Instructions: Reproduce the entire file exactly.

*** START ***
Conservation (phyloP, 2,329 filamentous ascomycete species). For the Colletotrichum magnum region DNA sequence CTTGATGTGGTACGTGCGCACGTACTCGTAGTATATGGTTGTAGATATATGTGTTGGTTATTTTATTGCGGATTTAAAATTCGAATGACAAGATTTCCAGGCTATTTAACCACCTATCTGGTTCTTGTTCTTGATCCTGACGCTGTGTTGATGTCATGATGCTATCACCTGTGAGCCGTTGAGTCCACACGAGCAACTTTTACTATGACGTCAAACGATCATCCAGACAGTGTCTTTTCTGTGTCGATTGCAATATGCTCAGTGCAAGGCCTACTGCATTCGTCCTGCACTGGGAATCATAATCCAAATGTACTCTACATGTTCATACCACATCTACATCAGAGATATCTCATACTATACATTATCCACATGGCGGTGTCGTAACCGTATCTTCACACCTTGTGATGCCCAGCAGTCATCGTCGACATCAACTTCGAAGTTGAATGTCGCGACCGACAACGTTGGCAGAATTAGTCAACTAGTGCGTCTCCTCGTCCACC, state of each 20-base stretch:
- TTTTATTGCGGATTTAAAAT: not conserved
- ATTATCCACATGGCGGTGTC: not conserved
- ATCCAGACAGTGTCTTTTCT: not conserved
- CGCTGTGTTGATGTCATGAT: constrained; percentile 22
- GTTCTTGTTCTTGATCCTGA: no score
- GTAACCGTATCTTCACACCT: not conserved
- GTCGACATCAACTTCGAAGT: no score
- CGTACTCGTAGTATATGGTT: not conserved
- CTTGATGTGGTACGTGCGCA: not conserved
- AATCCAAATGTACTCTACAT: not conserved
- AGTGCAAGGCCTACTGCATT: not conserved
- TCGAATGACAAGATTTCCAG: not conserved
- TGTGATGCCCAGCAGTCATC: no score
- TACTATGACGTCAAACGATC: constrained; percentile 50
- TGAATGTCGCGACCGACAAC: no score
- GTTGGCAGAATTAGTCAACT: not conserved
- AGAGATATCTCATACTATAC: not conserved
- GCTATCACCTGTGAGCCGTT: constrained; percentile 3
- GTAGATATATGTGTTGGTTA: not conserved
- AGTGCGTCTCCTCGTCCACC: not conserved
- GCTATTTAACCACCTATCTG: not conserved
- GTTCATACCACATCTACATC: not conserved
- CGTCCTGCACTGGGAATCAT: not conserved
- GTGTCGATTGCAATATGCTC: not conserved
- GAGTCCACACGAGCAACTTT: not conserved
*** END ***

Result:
Conservation (phyloP, 2,329 filamentous ascomycete species). For the Colletotrichum magnum region DNA sequence CTTGATGTGGTACGTGCGCACGTACTCGTAGTATATGGTTGTAGATATATGTGTTGGTTATTTTATTGCGGATTTAAAATTCGAATGACAAGATTTCCAGGCTATTTAACCACCTATCTGGTTCTTGTTCTTGATCCTGACGCTGTGTTGATGTCATGATGCTATCACCTGTGAGCCGTTGAGTCCACACGAGCAACTTTTACTATGACGTCAAACGATCATCCAGACAGTGTCTTTTCTGTGTCGATTGCAATATGCTCAGTGCAAGGCCTACTGCATTCGTCCTGCACTGGGAATCATAATCCAAATGTACTCTACATGTTCATACCACATCTACATCAGAGATATCTCATACTATACATTATCCACATGGCGGTGTCGTAACCGTATCTTCACACCTTGTGATGCCCAGCAGTCATCGTCGACATCAACTTCGAAGTTGAATGTCGCGACCGACAACGTTGGCAGAATTAGTCAACTAGTGCGTCTCCTCGTCCACC, state of each 20-base stretch:
- TTTTATTGCGGATTTAAAAT: not conserved
- ATTATCCACATGGCGGTGTC: not conserved
- ATCCAGACAGTGTCTTTTCT: not conserved
- CGCTGTGTTGATGTCATGAT: constrained; percentile 22
- GTTCTTGTTCTTGATCCTGA: no score
- GTAACCGTATCTTCACACCT: not conserved
- GTCGACATCAACTTCGAAGT: no score
- CGTACTCGTAGTATATGGTT: not conserved
- CTTGATGTGGTACGTGCGCA: not conserved
- AATCCAAATGTACTCTACAT: not conserved
- AGTGCAAGGCCTACTGCATT: not conserved
- TCGAATGACAAGATTTCCAG: not conserved
- TGTGATGCCCAGCAGTCATC: no score
- TACTATGACGTCAAACGATC: constrained; percentile 50
- TGAATGTCGCGACCGACAAC: no score
- GTTGGCAGAATTAGTCAACT: not conserved
- AGAGATATCTCATACTATAC: not conserved
- GCTATCACCTGTGAGCCGTT: constrained; percentile 3
- GTAGATATATGTGTTGGTTA: not conserved
- AGTGCGTCTCCTCGTCCACC: not conserved
- GCTATTTAACCACCTATCTG: not conserved
- GTTCATACCACATCTACATC: not conserved
- CGTCCTGCACTGGGAATCAT: not conserved
- GTGTCGATTGCAATATGCTC: not conserved
- GAGTCCACACGAGCAACTTT: not conserved